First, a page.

Lesson #6 - God, grant me the serenity to accept the things I cannot change, the courage to change the things I can, and the wisdom to know the difference. Reinhold Niebuhr

I know it seems like a dangerous thing to say outloud but I am grateful for my failures and my challenges.  I have faith that my Father in Heaven has a plan for me and that my Savior will help me get there if I am willing to do my part. 

Monday, August 14, 2017

#52 Stories - I can do it myself.

Before the course
My mother told me that my first full sentence was "I can do it myself".  This week's question asks me to relate something I taught myself to do.  There are a number of crafts, etc. that I have investigated and used books or the internet to teach myself to do them.  I can't in honesty say I am good at many of them but I find joy in the learning process.  When I get inspired by something I dive in.  But I digress.

One of the things I basically learned on my own is how to decorate cakes.  When my children were small I wanted to create wonderful, memorable cakes for their birthdays.  I loved to bake and wanted to create beautiful things.  As I mentioned, when I am inspired by something I tend to dive in.  We lived in Winnemucca, NV. at the time.  For the uninformed about western geography, Winnemucca is a smallish town in the middle of Nevada - a solid 200 miles from any dot on the map most people might have heard of.  We didn't have a Michael's or any other place to take lessons but I did pick up a Wilton cake decorating magazine somewhere.  I don't remember where at this point. The magazine offered a correspondence course in cake decorating!  I had so much fun!  One memorable practice cake I made was for one of our weekly game nights with the Browns.  They came to our house to play cards, or Risk, or something of the kind (awesome memories).  I think the cake looked pretty good but I had experimented with a cooked frosting recipe.  When we went to cut it I actually had to break through the frosting to get to the cake - it was distinctly rocklike! HA!  I've gathered up a few of my early efforts.

Brenda's 5th birthday cake.  This was the "final exam" for the course.

After that I started doing cakes for people who asked me to. When we moved to Utah I worked in a bakery in American Fork, then in a bakery in Smith's decorating cakes.  After moving to Minnesota I was invited to teach Wilton cake decorating at one of the Michael's stores.  It was lots of fun.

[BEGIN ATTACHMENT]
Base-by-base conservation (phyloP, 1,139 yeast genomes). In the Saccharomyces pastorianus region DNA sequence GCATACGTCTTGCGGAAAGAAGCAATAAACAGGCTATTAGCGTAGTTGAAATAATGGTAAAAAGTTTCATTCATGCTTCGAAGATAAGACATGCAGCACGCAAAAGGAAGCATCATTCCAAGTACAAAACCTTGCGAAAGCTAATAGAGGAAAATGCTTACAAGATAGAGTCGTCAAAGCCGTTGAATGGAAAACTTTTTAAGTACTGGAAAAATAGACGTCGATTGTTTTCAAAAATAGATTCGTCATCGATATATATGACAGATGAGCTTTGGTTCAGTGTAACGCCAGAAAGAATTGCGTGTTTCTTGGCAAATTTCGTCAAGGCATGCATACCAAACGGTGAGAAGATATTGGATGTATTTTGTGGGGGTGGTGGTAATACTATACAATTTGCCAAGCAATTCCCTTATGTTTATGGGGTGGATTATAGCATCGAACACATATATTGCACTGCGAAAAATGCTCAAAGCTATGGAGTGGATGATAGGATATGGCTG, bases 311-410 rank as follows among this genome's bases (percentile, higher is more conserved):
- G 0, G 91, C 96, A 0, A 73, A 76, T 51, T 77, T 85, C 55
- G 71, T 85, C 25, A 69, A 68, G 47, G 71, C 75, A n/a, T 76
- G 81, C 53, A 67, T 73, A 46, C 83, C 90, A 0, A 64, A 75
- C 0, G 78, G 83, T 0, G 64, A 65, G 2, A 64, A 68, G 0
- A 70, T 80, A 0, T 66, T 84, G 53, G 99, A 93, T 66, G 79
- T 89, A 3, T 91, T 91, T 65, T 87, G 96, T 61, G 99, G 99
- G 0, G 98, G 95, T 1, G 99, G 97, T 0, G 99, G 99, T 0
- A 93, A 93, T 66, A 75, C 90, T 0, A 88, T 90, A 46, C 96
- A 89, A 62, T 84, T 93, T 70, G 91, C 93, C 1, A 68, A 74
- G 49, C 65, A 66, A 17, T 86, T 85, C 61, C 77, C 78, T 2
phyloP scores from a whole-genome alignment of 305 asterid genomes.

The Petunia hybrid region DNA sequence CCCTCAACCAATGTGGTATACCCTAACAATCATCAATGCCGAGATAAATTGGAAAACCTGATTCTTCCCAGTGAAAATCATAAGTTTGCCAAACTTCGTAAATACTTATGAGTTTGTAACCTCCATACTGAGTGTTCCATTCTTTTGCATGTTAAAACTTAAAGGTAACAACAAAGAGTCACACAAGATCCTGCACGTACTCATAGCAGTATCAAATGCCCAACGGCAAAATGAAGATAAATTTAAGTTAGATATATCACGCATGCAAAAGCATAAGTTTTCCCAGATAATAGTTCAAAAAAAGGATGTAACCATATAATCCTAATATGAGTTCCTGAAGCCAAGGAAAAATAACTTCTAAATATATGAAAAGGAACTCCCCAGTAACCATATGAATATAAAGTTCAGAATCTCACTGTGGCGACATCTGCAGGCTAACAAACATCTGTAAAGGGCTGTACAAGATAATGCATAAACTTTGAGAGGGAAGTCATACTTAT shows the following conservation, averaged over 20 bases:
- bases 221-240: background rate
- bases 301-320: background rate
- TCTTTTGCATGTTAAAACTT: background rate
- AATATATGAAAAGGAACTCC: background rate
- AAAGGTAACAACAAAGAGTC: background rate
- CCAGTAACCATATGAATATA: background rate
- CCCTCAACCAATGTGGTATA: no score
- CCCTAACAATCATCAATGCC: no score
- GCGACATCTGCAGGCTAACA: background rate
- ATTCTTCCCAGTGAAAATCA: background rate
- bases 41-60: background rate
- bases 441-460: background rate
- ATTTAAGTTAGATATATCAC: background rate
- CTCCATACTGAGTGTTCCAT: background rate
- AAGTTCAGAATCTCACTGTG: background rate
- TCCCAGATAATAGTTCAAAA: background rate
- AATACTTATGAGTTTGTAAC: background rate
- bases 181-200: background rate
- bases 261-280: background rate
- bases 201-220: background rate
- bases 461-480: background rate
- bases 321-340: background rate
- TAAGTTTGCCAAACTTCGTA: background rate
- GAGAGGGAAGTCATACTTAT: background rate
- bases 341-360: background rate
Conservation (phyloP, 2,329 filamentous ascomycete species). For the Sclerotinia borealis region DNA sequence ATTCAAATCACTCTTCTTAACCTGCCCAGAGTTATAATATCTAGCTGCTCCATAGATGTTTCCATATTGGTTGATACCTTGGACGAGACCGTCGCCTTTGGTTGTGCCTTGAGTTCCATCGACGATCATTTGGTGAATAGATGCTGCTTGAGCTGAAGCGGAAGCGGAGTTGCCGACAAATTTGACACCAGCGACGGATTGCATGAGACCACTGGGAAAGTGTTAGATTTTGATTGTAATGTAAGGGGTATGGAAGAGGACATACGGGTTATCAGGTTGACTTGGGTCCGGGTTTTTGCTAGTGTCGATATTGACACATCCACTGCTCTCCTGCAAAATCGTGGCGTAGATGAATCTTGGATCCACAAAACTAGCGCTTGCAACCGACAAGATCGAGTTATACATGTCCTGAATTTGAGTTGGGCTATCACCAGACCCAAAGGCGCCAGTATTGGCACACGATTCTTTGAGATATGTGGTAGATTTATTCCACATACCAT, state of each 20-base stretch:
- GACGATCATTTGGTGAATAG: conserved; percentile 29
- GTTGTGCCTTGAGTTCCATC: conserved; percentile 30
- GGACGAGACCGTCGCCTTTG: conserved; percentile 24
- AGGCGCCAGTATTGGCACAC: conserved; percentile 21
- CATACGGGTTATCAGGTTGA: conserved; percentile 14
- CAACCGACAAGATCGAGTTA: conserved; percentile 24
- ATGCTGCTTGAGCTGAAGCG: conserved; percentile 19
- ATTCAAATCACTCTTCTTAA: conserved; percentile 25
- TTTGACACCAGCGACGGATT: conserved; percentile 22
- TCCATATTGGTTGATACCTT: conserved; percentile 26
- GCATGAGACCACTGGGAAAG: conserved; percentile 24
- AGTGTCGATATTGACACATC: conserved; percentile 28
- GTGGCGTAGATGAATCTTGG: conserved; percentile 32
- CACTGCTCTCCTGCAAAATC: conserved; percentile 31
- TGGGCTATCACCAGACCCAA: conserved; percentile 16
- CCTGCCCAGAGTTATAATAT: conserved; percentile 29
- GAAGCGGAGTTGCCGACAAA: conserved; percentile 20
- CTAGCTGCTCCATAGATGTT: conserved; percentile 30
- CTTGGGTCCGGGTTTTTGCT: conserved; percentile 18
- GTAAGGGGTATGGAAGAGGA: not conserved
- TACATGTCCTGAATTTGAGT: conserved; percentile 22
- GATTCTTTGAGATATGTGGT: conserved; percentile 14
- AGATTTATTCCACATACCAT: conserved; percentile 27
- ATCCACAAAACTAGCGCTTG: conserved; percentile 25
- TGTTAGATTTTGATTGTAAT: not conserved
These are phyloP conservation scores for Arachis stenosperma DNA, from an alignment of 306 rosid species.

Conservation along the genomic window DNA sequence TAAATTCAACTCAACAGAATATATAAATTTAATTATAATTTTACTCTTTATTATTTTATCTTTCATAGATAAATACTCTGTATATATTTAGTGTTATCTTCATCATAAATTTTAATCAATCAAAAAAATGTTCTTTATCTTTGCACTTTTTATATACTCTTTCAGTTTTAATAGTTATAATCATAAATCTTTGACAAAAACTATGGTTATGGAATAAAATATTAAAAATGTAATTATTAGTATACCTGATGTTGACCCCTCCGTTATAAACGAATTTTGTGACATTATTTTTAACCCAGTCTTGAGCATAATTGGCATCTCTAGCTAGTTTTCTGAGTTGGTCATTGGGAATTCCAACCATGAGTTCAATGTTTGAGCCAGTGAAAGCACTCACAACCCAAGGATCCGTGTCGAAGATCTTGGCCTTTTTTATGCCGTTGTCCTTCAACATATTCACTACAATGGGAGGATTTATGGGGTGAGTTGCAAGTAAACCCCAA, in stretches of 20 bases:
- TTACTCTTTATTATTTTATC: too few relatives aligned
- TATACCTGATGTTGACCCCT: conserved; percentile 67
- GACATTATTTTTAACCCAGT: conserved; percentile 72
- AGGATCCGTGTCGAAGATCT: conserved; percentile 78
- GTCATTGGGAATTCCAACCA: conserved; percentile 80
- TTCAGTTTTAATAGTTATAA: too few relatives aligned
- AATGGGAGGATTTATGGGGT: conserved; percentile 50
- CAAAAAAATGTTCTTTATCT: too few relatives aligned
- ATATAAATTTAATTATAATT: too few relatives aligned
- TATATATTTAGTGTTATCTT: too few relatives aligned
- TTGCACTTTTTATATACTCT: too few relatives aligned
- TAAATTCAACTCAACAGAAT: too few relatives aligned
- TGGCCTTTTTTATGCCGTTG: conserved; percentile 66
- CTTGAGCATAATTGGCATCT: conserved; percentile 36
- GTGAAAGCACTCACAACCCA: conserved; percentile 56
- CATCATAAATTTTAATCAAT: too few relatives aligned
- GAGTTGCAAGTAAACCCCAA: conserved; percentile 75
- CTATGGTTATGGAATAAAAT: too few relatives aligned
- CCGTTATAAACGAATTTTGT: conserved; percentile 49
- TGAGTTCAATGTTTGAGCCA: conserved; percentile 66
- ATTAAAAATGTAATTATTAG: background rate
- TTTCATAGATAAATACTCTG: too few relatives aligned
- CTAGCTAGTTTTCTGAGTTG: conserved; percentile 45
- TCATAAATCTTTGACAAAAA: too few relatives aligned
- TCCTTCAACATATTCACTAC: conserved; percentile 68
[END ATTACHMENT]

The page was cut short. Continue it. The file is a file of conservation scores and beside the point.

Here are a few of my more recent efforts:

Sunday, August 6, 2017

#52stories - Goals & Achievements

My Sunday School lesson today was on the blessings of keeping a personal journal.  For a time, this blog was my journal so I am determined to resurrect my motivation to keep a personal journal.  My goal is to write every Sunday afternoon (at least).  In preparing for the lesson, I came across the #52stories movement on  They provided 12 questions under 12 different topics for people to write about to create a personal history.  I love the writing prompts and encourage anyone who has talked about writing their personal history and hasn't gotten around to it to check it out. 
The question I have chosen to answer today is: "What is your earliest memory of feeling proud of yourself?"

I remember being an indifferent student at school during the primary years.  I wanted to be liked but didn't care much about being good at school. I went to Kindergarten and first grade in Bountiful, Utah.  I don't remember the name of the school, but I would bet that Diane Jensen does. By third grade I had begun to realize that I had the ability to be a good student.  I remember feeling very good about getting good grades. I had also discovered that I liked to learn new things.  I had moved to Lake Tahoe by then.  I was attending Zephyr Cove Elementary School.  I don't remember all of my teachers but my sixth grade teacher was Mr. Barsness.  He was an encouraging teacher with a great sense of humor. He used to trade all of the silver dollars for paper ones when we paid for our lunches.  He put the silver dollars in a coffee can until he had enough to buy a new radio.  We were all anxiously watching the process and waiting for the new radio.  Finally he had enough money and he bought this shiny new radio.  First thing in the morning he caught all of our attention and turned it on.  In those days radio's had to be tuned with a knob.  All we heard was static until he began to turn the little knob.  Then, clear as day the words "
Jockey Underwear" came singing from the speakers.  We laughed so hard that some kids fell out of their seats.  Mr. Barsness put his head down on his desk and laughed so hard that the blond hair on his scalp turned pink as his scalp turned bright red!
I am 3rd from the right on the front row.